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A model of evolution by natural selection How did this change, this descent with modification, happen? The mechanism of evolution is the subject of this tutorial. We will do experiments on a model population to explore how evolution works. Then we will return to Seeley’s flat periwinkles to see how the model applies to them.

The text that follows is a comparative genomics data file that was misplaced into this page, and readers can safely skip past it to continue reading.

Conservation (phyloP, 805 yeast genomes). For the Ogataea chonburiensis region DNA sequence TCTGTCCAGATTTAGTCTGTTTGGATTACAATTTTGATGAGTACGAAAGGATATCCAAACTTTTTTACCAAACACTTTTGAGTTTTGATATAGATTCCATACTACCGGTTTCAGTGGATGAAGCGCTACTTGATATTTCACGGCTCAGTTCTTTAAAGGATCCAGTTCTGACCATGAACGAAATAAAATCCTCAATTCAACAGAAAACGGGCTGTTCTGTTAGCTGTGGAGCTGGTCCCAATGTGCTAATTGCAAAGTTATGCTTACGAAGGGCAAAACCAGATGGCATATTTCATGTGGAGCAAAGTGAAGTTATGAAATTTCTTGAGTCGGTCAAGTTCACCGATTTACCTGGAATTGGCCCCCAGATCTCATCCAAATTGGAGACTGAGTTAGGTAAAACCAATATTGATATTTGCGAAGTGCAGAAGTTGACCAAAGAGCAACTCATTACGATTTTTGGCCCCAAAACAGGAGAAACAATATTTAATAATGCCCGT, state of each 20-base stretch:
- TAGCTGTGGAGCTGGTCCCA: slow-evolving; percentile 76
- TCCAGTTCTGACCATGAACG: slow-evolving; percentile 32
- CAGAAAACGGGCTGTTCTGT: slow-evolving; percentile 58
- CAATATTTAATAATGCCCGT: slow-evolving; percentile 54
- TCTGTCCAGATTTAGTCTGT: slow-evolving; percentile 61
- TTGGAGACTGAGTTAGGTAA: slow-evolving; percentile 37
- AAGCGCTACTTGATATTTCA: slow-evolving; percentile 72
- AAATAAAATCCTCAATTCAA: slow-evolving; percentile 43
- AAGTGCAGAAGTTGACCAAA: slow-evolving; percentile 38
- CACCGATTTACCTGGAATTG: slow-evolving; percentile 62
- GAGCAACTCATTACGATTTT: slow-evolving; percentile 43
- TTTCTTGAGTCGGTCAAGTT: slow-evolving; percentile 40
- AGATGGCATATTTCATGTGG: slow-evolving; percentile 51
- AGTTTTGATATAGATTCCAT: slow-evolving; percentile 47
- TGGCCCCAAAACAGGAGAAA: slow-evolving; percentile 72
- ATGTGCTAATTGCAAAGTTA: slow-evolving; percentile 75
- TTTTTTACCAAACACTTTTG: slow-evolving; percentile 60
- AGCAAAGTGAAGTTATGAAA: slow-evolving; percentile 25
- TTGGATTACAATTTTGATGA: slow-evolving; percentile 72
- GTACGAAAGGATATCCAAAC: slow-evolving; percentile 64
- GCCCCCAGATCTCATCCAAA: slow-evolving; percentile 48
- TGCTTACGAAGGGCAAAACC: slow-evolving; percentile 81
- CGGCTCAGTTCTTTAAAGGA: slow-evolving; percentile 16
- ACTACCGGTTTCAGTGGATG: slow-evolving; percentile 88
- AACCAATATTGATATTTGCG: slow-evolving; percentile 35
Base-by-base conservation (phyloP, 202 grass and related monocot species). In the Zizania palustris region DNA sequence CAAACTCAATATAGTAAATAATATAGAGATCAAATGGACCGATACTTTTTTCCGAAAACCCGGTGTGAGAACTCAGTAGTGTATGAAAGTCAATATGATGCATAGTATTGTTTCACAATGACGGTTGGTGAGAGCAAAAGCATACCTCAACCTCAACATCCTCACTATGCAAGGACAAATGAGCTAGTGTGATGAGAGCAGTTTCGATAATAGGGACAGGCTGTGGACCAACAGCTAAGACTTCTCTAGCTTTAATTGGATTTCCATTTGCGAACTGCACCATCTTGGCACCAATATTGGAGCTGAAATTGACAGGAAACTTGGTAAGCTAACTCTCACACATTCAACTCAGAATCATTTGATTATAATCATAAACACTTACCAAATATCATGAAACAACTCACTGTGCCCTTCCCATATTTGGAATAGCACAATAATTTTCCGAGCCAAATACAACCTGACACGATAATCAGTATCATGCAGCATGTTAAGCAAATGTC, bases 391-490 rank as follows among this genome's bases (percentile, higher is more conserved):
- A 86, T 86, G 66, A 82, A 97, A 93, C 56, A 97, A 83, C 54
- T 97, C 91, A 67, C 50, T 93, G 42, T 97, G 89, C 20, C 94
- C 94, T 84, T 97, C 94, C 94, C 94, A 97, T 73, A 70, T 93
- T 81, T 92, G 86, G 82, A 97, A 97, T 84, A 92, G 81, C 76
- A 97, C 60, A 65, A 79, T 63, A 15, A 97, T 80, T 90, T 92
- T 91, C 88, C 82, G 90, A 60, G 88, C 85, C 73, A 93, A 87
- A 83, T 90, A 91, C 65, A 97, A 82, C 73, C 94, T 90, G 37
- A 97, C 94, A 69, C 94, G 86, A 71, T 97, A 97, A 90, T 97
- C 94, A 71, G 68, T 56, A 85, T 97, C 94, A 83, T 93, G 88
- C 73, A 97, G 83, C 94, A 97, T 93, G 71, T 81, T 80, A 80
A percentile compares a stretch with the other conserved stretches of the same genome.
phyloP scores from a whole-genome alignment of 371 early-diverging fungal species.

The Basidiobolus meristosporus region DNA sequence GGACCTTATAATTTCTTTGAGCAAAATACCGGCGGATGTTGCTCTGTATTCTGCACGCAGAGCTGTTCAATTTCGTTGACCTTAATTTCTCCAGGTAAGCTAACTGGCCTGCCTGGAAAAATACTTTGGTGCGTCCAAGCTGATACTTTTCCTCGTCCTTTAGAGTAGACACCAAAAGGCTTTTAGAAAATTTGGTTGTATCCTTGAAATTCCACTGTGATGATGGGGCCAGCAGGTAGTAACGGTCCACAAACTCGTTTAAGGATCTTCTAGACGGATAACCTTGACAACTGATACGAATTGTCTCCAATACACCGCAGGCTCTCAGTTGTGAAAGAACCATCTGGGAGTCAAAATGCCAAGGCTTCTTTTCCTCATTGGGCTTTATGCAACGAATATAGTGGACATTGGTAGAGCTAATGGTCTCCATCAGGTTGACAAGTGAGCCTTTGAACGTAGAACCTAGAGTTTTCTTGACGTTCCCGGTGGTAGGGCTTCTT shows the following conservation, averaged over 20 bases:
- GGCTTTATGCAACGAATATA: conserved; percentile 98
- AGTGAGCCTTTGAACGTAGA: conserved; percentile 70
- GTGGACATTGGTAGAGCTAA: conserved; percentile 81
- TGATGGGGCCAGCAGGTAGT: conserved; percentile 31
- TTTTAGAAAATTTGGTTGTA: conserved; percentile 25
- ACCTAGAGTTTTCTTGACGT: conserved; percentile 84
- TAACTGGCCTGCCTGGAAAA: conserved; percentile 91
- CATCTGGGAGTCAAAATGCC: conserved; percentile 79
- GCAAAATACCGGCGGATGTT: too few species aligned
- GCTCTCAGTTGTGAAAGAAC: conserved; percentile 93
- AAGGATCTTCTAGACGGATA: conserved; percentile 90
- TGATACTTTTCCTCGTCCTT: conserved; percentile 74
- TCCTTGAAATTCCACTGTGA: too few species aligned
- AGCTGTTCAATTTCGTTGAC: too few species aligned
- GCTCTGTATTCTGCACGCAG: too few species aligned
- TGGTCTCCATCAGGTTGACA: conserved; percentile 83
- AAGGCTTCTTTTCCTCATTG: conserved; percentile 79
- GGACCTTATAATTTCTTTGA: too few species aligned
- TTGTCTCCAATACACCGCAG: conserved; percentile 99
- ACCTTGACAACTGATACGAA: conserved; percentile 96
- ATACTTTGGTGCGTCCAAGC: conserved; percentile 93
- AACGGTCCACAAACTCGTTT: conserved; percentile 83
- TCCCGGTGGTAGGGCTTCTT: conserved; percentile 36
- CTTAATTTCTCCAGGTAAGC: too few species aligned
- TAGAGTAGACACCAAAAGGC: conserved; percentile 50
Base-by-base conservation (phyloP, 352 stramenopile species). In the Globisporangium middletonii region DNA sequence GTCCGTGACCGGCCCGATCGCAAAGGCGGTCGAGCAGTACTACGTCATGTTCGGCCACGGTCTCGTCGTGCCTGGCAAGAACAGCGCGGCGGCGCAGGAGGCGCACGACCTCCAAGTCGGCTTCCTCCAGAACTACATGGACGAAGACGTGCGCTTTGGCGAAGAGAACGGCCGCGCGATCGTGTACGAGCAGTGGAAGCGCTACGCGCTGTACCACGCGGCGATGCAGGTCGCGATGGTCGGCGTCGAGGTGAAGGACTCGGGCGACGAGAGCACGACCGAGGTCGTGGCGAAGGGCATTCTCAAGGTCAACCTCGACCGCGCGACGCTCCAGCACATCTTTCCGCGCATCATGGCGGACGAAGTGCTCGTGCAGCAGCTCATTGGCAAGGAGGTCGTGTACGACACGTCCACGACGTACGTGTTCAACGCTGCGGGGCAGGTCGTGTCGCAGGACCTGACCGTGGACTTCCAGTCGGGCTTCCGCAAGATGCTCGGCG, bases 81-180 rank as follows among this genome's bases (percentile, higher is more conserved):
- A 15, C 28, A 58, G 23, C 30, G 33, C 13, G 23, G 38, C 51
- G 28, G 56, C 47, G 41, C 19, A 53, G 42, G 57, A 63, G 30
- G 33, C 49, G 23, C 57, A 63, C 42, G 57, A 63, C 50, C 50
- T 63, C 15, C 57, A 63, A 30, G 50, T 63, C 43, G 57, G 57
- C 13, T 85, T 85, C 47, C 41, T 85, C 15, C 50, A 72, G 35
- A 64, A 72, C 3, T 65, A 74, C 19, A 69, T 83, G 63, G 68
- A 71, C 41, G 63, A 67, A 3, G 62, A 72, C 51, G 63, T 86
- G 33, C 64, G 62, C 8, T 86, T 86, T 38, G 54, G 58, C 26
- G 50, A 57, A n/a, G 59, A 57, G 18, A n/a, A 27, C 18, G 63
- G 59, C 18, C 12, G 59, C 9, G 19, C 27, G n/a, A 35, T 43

A model of evolution by natural selection To complete this tutorial, you will need the software application EvoDots. You can download EvoDots from Jon Herron’s website at the following URL: http://faculty.washington.edu/~herronjc/ Click on Software, then on EvoDots. There are versions of EvoDots for Windows, Mac OS Classic, and Mac OS X. Download the appropriate version to your computer and launch it. EvoDots lets you explore evolution by simulating natural selection in a population of dots. The EvoDots window contains three white areas, three buttons, and three check boxes. Look to make sure that all three check boxes are checked. Under the File menu, select Options. Click to select size as the characteristic in which the dots vary, then click Okay. Now click on the New Population button. This creates a new population of 50 dots, scattered at random across the white area on the left. Note also that the white area on the upper right now contains a graph, like the ones you just looked at for snails, showing how many dots of each color (and size) there are in your population.